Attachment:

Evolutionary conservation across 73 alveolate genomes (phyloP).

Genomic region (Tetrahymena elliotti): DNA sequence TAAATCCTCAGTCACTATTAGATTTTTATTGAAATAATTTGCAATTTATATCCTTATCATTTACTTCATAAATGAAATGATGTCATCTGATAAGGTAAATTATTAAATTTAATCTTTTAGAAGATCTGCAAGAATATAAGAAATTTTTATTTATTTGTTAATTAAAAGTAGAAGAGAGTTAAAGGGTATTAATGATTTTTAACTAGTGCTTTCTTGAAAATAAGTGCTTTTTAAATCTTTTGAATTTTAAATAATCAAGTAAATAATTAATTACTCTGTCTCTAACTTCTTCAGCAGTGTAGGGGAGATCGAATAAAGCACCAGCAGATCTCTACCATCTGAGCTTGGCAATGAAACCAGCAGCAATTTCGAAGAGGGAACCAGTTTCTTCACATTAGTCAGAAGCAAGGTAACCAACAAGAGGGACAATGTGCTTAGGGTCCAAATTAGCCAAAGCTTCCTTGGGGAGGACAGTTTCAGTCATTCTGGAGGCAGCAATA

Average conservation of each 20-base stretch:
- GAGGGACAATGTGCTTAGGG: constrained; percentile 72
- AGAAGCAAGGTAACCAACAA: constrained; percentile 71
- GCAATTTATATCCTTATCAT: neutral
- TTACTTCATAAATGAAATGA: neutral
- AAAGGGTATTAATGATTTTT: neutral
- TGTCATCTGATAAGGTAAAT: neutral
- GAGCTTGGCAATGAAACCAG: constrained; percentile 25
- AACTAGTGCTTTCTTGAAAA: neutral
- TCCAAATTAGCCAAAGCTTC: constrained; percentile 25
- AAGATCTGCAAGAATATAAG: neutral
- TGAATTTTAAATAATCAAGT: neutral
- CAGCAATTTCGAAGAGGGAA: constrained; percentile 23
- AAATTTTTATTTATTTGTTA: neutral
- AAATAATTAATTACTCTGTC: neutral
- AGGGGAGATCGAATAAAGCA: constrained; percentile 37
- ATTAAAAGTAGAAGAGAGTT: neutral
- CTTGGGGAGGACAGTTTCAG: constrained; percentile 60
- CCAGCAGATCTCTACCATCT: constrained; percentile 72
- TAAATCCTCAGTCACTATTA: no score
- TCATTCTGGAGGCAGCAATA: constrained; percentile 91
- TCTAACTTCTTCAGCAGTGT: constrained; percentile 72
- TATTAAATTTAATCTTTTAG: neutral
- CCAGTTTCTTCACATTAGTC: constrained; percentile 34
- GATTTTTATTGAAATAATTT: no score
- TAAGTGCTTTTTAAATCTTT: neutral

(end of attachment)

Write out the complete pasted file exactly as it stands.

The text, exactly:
Evolutionary conservation across 73 alveolate genomes (phyloP).

Genomic region (Tetrahymena elliotti): DNA sequence TAAATCCTCAGTCACTATTAGATTTTTATTGAAATAATTTGCAATTTATATCCTTATCATTTACTTCATAAATGAAATGATGTCATCTGATAAGGTAAATTATTAAATTTAATCTTTTAGAAGATCTGCAAGAATATAAGAAATTTTTATTTATTTGTTAATTAAAAGTAGAAGAGAGTTAAAGGGTATTAATGATTTTTAACTAGTGCTTTCTTGAAAATAAGTGCTTTTTAAATCTTTTGAATTTTAAATAATCAAGTAAATAATTAATTACTCTGTCTCTAACTTCTTCAGCAGTGTAGGGGAGATCGAATAAAGCACCAGCAGATCTCTACCATCTGAGCTTGGCAATGAAACCAGCAGCAATTTCGAAGAGGGAACCAGTTTCTTCACATTAGTCAGAAGCAAGGTAACCAACAAGAGGGACAATGTGCTTAGGGTCCAAATTAGCCAAAGCTTCCTTGGGGAGGACAGTTTCAGTCATTCTGGAGGCAGCAATA

Average conservation of each 20-base stretch:
- GAGGGACAATGTGCTTAGGG: constrained; percentile 72
- AGAAGCAAGGTAACCAACAA: constrained; percentile 71
- GCAATTTATATCCTTATCAT: neutral
- TTACTTCATAAATGAAATGA: neutral
- AAAGGGTATTAATGATTTTT: neutral
- TGTCATCTGATAAGGTAAAT: neutral
- GAGCTTGGCAATGAAACCAG: constrained; percentile 25
- AACTAGTGCTTTCTTGAAAA: neutral
- TCCAAATTAGCCAAAGCTTC: constrained; percentile 25
- AAGATCTGCAAGAATATAAG: neutral
- TGAATTTTAAATAATCAAGT: neutral
- CAGCAATTTCGAAGAGGGAA: constrained; percentile 23
- AAATTTTTATTTATTTGTTA: neutral
- AAATAATTAATTACTCTGTC: neutral
- AGGGGAGATCGAATAAAGCA: constrained; percentile 37
- ATTAAAAGTAGAAGAGAGTT: neutral
- CTTGGGGAGGACAGTTTCAG: constrained; percentile 60
- CCAGCAGATCTCTACCATCT: constrained; percentile 72
- TAAATCCTCAGTCACTATTA: no score
- TCATTCTGGAGGCAGCAATA: constrained; percentile 91
- TCTAACTTCTTCAGCAGTGT: constrained; percentile 72
- TATTAAATTTAATCTTTTAG: neutral
- CCAGTTTCTTCACATTAGTC: constrained; percentile 34
- GATTTTTATTGAAATAATTT: no score
- TAAGTGCTTTTTAAATCTTT: neutral